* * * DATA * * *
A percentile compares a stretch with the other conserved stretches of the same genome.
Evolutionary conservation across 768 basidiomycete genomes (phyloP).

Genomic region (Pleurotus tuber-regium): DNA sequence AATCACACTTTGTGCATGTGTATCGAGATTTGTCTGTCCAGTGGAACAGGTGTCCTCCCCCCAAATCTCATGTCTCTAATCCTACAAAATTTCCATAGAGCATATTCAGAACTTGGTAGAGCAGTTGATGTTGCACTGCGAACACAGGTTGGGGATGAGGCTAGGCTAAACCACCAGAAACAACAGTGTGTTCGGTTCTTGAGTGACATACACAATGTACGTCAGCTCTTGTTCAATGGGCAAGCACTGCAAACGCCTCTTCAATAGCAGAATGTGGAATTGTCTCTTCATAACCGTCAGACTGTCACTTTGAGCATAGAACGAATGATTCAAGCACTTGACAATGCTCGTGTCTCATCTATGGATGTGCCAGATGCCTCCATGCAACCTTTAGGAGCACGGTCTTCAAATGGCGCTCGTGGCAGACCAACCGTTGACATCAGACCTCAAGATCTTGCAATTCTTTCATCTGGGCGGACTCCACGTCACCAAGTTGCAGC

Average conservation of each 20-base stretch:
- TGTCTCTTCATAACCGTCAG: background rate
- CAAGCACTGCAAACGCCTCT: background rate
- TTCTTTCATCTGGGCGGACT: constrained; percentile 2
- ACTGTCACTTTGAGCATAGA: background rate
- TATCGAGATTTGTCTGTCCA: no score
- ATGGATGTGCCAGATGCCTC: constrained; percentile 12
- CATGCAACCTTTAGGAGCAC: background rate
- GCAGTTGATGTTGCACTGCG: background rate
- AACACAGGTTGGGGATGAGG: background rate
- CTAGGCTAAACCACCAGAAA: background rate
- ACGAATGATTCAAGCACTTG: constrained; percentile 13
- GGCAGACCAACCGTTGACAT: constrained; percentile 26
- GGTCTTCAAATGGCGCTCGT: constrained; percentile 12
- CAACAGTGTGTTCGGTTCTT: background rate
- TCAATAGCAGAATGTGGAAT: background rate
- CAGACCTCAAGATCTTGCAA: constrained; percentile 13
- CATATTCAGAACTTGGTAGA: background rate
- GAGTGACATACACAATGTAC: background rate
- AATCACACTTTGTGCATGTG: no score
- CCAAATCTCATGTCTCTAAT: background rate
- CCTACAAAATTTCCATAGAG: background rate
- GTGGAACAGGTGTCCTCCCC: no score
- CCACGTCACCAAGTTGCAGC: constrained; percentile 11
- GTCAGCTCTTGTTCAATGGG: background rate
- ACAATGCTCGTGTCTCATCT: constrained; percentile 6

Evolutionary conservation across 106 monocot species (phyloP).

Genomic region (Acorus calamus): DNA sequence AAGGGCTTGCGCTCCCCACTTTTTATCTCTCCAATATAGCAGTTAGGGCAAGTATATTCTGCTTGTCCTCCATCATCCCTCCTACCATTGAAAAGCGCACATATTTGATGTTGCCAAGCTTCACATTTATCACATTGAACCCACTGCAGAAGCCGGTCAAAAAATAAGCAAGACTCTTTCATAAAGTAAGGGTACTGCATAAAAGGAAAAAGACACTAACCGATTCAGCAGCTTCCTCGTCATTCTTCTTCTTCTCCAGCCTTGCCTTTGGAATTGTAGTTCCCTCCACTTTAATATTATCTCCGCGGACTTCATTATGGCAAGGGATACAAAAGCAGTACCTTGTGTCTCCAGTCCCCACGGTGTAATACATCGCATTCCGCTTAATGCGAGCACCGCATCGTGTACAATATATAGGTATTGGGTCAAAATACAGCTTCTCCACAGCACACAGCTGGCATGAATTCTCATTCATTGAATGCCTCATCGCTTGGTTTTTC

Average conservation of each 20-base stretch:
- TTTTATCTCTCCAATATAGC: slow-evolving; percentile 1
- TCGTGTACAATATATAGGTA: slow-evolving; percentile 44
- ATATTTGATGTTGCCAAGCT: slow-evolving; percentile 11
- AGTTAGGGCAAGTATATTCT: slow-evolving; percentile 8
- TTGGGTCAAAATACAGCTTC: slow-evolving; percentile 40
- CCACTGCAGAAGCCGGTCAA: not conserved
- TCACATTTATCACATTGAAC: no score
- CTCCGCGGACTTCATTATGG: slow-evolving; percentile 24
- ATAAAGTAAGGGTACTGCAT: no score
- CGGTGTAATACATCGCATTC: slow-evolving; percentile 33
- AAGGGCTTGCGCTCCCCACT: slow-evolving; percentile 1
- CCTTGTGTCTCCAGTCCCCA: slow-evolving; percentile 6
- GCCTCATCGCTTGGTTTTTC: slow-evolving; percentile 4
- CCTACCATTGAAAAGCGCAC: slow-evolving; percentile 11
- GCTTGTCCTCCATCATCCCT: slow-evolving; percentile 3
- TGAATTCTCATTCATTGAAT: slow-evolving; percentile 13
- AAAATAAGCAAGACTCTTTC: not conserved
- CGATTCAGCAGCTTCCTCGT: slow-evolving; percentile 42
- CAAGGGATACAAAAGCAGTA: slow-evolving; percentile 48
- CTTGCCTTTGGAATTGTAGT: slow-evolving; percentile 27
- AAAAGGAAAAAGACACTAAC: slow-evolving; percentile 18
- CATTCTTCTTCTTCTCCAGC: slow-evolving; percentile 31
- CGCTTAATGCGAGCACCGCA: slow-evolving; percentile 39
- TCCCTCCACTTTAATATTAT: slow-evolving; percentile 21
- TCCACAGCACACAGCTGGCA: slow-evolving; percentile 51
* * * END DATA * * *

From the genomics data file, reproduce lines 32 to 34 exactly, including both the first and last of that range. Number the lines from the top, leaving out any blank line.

Average conservation of each 20-base stretch:
- TTTTATCTCTCCAATATAGC: slow-evolving; percentile 1
- TCGTGTACAATATATAGGTA: slow-evolving; percentile 44